Immigration & Emerging Communities
Three years ago this week, the U.S. began granting temporary deportation relief to young undocumented migrants. We look at what's changed.
Sheriff's officials have asked for more time to report back to county supervisors on how much or little they'll cooperate with feds on detaining people for deportation.
Luca International Group had an office in the San Gabriel Valley. Among Luca's investors were hopeful immigrants who were investing money through the federal EB 5 visa program.
In California, immigrants without legal status can get driver's licenses. That's putting more immigrant women behind the wheel and into the workforce.
The city appointed two residents to serve on local commissions. A city official says both are longtime volunteers, but have been unable to obtain legal status.
The rains would bring relief to Southern California. But Peruvians who live here are worried for family back home. Peru has already declared a state of emergency.
Dozens of Thai migrants were held captive in sweatshops. The case is considered a landmark that influenced immigration and labor policies.
Inspired by the Black Panthers, the Young Lords were formed in New York City by a group of Puerto Rican youth in 1969. Their history is now on display in a new exhibition.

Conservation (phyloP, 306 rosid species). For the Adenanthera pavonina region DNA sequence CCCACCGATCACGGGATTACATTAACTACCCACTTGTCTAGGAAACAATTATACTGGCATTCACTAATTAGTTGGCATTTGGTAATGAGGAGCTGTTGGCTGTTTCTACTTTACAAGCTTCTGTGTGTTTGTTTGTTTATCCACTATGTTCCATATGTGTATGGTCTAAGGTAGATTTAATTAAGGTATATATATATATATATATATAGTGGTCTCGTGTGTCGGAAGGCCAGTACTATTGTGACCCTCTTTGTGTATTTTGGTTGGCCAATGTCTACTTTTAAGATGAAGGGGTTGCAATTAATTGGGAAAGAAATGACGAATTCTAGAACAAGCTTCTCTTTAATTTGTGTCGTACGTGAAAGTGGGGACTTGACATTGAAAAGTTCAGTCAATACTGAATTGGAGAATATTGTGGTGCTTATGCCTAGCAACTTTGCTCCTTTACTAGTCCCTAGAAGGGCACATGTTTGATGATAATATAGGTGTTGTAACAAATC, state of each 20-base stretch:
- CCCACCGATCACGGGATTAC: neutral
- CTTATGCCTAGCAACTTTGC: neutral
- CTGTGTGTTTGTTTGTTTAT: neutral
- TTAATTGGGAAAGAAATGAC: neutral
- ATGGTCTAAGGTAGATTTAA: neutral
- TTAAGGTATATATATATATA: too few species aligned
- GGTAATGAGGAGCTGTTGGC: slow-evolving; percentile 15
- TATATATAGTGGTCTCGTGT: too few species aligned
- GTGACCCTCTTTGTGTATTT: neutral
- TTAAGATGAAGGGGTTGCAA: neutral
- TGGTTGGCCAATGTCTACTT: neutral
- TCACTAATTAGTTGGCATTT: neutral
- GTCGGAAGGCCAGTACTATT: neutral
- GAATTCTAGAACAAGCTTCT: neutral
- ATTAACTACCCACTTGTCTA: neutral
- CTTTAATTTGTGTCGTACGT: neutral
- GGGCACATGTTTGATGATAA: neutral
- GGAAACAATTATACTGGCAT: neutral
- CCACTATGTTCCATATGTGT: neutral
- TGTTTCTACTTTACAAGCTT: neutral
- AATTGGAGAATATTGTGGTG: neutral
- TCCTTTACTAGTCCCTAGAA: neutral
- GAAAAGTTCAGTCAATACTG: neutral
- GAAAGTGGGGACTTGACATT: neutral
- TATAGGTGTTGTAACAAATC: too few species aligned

A federal judge ruled the U.S. Department of Justice's current system of detaining children with their moms after they've crossed the U.S.-Mexico border violates a court settlement.
The move follows the shooting death of a woman in San Francisco this month, allegedly by an immigrant with a criminal record and without legal status.
The hard-core love for hiking mountains is now a tradition that's being kept alive by the Korean-American community in Los Angeles.
California officials say more than half of new drivers' licenses issued in the state this year have gone to people who are in the country illegally.
Meet "Elise Park," one of the tiny but growing population of North Koreans living in Los Angeles.
A new federal program seeks to deport immigrants only if they are convicted of crimes, but the plan is drawing heat from both sides of the immigration debate.
Many are cautiously optimistic about easing sanctions, but say they don't trust the Iranian government.
Many jurisdictions have stopped honoring so-called immigration detainers, saying they can't hold arrestees without probable cause.